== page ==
Stitch along the pinned edge of each strip, about 1/4" from the edge. Now the fun part - turn those narrow strips inside out. My chop stick comes in handy for this, but use whatever method you choose to accomplish this.

Press the ties just as you did the valance rectangle, making sure your seam is even on the edge. I fold in the raw ends and use my fusible tape to close them, but you can machine stitch them closed or do it by hand - Your choice. Your valance is done!

Put it on your rod, using the rod pocket. Hang it in your window. Now, take the ties, and simply drape them over the rod on each side, having half of the tie fabric strip hanging in front, and the other half of the tie hanging behind the valance.

Now, gather up one side of the valance in your hands, and reach behind it it grab the dangling tie in back. Tie up the valance, by tying the front and back pieces of the tie together, either in a knot or a bow. Do the same with the other side, making sure your ties on each side are tied up at the same length.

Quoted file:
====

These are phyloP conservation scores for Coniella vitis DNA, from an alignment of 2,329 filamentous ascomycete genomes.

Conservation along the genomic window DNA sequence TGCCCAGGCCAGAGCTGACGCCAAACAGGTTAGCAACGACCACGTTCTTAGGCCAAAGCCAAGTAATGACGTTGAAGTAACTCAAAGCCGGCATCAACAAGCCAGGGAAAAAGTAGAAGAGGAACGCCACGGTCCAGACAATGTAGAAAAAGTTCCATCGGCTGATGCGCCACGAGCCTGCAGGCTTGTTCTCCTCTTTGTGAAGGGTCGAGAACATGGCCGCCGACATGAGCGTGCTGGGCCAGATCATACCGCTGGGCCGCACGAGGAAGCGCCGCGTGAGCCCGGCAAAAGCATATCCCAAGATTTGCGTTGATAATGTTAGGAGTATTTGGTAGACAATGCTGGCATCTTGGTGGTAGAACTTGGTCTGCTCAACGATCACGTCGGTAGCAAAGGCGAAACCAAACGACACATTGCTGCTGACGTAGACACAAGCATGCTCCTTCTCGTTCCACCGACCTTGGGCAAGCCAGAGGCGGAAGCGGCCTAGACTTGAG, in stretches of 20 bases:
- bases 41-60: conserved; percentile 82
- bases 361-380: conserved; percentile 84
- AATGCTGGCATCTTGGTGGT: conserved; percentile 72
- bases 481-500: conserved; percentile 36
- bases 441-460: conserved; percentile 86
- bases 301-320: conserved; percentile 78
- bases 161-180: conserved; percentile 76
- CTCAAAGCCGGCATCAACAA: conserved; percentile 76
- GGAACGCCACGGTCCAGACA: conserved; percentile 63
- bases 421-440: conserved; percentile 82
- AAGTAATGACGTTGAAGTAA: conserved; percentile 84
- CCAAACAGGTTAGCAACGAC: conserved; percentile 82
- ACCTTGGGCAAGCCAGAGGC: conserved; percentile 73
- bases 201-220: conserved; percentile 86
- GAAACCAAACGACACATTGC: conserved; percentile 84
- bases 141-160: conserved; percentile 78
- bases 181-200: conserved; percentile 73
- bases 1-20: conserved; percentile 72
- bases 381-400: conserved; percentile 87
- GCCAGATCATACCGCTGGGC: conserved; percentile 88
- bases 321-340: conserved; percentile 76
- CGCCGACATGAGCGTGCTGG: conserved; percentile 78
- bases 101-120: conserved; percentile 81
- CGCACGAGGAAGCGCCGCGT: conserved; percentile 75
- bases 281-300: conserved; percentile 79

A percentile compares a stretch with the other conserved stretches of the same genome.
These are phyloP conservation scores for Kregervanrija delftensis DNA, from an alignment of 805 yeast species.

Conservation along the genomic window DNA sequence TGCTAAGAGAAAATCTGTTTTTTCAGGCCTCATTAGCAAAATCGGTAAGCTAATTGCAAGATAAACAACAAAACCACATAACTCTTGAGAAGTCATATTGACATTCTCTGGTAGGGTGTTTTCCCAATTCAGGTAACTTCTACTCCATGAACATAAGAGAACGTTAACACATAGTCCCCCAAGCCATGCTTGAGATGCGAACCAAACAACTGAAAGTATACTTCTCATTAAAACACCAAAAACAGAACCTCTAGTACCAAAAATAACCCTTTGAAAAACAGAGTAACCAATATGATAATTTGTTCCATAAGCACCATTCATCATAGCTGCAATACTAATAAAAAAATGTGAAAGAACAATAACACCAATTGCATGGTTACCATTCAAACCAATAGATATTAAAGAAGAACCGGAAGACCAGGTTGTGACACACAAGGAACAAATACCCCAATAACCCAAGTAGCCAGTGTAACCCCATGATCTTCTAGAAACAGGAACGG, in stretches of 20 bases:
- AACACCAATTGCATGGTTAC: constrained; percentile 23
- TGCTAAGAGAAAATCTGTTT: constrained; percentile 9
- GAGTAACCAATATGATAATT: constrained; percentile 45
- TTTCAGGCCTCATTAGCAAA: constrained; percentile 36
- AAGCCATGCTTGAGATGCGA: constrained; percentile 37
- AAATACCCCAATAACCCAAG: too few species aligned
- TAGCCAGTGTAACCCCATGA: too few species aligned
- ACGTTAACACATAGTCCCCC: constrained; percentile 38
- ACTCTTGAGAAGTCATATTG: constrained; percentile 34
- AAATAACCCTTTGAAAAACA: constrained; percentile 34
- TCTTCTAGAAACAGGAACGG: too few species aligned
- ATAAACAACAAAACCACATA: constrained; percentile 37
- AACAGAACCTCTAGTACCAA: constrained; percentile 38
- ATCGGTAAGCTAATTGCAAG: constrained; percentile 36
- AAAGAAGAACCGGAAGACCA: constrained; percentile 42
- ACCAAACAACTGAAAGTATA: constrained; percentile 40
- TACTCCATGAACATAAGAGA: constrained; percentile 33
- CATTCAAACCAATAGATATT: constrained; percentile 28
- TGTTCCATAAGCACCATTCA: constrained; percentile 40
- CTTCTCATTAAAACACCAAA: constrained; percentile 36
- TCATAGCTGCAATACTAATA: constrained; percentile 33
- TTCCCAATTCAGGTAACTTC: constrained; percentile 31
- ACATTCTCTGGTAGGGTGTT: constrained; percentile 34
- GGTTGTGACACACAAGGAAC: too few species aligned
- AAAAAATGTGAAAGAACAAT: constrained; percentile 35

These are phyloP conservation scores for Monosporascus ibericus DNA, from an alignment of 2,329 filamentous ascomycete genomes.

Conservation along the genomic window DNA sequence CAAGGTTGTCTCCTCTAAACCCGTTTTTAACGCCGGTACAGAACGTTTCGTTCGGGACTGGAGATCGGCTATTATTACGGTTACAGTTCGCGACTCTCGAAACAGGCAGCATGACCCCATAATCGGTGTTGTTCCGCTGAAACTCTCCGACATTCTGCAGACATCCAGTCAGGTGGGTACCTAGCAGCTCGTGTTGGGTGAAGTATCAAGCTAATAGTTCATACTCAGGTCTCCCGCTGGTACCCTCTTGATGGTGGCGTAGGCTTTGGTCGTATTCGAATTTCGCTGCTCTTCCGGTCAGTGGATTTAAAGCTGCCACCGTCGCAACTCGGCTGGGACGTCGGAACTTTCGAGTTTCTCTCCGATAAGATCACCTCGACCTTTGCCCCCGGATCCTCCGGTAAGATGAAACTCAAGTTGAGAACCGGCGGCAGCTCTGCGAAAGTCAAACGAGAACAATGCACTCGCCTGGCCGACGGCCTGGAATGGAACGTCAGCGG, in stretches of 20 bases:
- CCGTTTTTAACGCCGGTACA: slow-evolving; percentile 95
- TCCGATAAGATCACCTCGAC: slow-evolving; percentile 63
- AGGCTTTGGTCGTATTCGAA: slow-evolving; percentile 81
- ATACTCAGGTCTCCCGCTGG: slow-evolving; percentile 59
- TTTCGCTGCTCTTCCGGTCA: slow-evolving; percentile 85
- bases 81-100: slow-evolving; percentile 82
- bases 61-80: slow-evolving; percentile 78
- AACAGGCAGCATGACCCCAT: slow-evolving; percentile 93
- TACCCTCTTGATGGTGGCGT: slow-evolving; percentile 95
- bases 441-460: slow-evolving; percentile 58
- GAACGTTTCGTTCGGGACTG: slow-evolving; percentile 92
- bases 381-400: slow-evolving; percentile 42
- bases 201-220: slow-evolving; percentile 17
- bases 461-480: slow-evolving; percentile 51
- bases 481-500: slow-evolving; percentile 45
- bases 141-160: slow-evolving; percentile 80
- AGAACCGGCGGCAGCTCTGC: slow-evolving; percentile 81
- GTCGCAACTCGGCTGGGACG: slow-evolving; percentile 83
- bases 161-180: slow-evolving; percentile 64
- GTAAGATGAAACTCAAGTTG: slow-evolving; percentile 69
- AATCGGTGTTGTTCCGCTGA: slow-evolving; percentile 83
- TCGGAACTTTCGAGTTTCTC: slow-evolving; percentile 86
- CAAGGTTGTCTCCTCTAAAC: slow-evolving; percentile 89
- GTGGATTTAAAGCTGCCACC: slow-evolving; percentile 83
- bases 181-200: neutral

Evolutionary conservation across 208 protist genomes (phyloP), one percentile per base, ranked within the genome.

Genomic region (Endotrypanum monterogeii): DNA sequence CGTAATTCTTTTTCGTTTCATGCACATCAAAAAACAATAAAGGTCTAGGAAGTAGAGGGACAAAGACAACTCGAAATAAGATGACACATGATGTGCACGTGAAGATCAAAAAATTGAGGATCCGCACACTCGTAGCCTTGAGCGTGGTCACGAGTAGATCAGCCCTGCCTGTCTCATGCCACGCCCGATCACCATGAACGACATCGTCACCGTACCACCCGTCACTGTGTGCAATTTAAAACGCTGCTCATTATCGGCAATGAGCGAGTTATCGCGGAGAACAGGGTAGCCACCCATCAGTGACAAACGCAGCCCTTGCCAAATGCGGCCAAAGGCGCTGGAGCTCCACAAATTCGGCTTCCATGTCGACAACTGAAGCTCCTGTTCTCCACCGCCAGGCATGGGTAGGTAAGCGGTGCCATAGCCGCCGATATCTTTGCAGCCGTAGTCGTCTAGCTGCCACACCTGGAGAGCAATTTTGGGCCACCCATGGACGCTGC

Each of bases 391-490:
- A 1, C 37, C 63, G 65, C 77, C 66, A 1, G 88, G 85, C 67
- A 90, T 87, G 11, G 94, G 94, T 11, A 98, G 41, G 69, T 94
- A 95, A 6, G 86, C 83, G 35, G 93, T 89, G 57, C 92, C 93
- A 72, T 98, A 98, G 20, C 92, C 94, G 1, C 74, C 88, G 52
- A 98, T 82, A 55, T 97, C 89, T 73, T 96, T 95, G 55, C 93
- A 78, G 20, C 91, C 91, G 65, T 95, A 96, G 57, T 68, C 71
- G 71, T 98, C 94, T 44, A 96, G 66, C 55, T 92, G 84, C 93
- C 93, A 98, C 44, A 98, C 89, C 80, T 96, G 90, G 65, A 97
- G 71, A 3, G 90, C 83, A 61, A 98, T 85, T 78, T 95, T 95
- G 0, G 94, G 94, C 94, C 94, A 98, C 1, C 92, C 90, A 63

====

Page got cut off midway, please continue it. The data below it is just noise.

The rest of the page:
Now stand back and make sure your valance looks even at the bottom on each side. Use your hand to 'finger fold' and drape your fabric until the look is what you want.

You'll be surprised at what a difference it can make in the look by spacing your ties closer together, or moving them further apart on the rod. Also by tying the ties higher or lower...

This is where you need to play around until you get the look you want. On the HGTV message board, a woman made these and kept posting pics asking for advice - Higher? Lower? Move the ties apart or closer...It's really all up to you. Hers looked GREAT when she was done, and she was so pleased to have made her own custom valance. I hope you all feel the same way, if you try them!

Here is a link that might be useful: several shown here - all the same instructions


clipped on: 07.17.2008 at 09:37 pm    last updated on: 07.17.2008 at 09:38 pm

Brutuses - I will post easy valance directions later

posted by: my3dogs on 07.17.2008 at 09:44 am in Home Decorating Forum